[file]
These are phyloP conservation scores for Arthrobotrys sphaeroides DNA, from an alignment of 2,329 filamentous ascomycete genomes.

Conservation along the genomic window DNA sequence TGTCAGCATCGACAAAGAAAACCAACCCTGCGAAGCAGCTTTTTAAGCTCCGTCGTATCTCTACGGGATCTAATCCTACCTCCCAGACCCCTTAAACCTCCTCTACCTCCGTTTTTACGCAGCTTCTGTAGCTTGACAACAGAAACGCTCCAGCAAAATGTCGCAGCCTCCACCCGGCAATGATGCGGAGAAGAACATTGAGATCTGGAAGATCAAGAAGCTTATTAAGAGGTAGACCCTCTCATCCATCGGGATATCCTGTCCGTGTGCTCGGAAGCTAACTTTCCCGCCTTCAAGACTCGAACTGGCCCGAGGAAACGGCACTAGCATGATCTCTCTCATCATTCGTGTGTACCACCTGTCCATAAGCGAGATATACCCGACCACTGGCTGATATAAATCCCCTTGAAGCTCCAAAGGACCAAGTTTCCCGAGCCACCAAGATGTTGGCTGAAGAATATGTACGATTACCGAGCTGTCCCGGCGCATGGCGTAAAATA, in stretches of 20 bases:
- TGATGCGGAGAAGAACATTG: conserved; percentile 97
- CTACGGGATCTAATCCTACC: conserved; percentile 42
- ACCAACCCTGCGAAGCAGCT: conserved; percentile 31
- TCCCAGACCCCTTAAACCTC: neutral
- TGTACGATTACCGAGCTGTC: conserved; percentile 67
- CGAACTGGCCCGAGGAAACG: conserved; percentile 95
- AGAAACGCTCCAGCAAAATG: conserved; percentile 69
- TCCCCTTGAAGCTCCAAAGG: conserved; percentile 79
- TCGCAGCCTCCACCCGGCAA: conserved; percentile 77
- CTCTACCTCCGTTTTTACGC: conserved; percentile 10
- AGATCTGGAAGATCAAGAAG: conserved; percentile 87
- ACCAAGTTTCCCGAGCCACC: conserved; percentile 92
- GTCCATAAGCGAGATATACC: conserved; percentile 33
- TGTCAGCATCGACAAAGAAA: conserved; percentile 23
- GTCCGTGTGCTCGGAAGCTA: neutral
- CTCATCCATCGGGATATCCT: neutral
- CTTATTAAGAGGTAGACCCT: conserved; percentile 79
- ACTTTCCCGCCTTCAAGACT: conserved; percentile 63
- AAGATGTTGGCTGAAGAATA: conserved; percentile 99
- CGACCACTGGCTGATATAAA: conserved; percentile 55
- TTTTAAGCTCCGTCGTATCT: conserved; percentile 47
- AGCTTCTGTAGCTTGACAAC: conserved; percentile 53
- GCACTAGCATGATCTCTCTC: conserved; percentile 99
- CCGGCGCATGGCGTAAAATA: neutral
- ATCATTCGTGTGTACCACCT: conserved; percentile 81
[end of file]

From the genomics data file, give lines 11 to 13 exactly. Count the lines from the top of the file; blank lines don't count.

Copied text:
- TCGCAGCCTCCACCCGGCAA: conserved; percentile 77
- CTCTACCTCCGTTTTTACGC: conserved; percentile 10
- AGATCTGGAAGATCAAGAAG: conserved; percentile 87